We check in with Jose William Huezo Soriano – aka Weasel – 15 years after he recorded his audio diary about being deported to El Salvador.

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The Chamizal: A Town Between Borders

When the U.S. and Mexico chose the Rio Grande as an international border, they didn’t expect the river to move.

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Frankie: 16 Years Later

As a teenager, Frankie recorded his life as a high school football star. 16 years later and with a baby on the way, he shares his struggle with drug addiction.

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Josh: 16 Years Later

In high school, Josh documented his life with Tourette’s Syndrome. 16 years later, Josh records a new diary about trying to live a normal adult life with a brain that often betrays him.

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Amanda: 16 Years Later

At the age of 17, Amanda knew she was gay. But her parents kept insisting she’d grow out of it. Today, a lot has changed in the country, and within her own family. In her new story, Amanda goes back to her parents to find out how they came to accept having a daughter who is gay.

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Melissa: 16 Years Later

As an 18 year old raised in the foster care system, Melissa took NPR listeners along when she gave birth to her son Issaiah. Sixteen years later she chronicles her life as a working single mother.

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Juan: 16 Years Later

16 years ago, Juan reported on his life as a recent Mexican immigrant living in poverty in Texas. In his new diary, Juan takes us on a tour of the life he has built since he first crossed the Rio Grande. It looks a lot like the typical American dream: a house, 2 cars, 3 kids—except for the fact he’s still living illegally in the U.S.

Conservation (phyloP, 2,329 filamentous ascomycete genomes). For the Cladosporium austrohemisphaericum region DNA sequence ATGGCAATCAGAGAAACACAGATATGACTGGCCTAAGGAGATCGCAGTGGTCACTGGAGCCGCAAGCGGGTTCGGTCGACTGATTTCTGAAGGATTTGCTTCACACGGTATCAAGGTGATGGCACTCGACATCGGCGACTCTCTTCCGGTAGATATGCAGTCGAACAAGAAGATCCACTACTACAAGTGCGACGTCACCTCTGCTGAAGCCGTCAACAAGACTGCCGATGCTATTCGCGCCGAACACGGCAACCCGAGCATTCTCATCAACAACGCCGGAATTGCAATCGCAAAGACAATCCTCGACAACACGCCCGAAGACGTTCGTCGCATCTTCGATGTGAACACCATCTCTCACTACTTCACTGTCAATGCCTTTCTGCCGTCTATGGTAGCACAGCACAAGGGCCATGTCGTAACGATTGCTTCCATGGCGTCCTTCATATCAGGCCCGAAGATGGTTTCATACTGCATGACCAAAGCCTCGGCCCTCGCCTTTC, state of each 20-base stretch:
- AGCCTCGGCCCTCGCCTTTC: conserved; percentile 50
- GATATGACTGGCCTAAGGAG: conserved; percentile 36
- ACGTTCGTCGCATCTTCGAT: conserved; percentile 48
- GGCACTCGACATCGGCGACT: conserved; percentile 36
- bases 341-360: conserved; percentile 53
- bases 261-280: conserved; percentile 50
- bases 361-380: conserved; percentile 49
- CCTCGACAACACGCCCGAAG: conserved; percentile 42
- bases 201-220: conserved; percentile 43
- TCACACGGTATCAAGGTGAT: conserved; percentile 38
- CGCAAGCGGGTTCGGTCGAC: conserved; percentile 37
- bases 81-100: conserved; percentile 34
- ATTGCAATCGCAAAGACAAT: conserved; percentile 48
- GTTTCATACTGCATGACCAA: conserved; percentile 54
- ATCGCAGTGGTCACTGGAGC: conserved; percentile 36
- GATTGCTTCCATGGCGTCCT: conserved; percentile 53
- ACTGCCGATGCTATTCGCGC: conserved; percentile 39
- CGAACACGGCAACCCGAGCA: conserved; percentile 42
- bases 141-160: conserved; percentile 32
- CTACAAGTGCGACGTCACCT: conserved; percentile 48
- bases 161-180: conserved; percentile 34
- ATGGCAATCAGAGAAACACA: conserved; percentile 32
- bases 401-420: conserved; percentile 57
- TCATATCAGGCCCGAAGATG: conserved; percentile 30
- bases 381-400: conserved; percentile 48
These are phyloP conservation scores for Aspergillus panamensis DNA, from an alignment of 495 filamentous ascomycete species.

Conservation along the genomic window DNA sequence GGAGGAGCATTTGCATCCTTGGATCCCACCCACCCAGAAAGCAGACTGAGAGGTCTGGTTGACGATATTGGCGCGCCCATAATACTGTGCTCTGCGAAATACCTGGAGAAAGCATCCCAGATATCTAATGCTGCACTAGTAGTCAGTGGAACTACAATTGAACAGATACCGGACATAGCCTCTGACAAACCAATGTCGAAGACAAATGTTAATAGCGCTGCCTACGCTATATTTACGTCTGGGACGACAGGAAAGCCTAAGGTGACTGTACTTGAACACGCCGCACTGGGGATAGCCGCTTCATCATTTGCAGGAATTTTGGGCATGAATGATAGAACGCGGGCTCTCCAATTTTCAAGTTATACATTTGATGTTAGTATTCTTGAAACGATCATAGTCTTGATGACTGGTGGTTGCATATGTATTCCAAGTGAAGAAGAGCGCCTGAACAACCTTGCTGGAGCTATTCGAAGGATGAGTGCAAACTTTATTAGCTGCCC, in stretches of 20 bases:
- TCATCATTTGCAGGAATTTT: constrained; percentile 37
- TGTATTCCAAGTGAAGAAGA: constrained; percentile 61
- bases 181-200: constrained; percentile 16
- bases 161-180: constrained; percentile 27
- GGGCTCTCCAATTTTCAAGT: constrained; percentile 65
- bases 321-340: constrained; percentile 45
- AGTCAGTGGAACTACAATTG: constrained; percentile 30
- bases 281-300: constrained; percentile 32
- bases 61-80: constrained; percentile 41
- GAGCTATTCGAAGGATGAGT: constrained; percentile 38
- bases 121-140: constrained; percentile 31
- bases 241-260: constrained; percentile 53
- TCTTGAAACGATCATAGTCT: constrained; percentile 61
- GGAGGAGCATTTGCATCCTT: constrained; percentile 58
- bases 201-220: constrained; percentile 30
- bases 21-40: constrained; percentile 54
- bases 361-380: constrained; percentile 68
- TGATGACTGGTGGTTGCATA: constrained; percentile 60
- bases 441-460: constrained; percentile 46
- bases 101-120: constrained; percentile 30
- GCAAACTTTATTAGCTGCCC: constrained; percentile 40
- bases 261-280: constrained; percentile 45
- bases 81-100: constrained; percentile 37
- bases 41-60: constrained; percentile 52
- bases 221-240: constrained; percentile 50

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Thembi’s AIDS Diary

Thembi Ngubane was willing to stand up and speak out at a time when few South Africans were willing to say, “I have AIDS.”

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The Gospel Ranger

Outside the Appalachian mountains, his name was barely known. But Claude Ely influenced some of the pioneers of rock & roll.

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The Last Man on the Mountain

In the 1990s, Arch Coal began mining Pigeonroost Hollow. Now Jimmy Weekley is the last person left there.

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Becoming Nelson Mandela

Mandela was a lawyer, freedom fighter, leader of the African National Congress, and finally, president.

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Soweto 1976

On June 16th, 1976, in South Africa, a group of school children in the black township of Soweto held a protest and changed the course of a nation.

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The Pygmy in the Zoo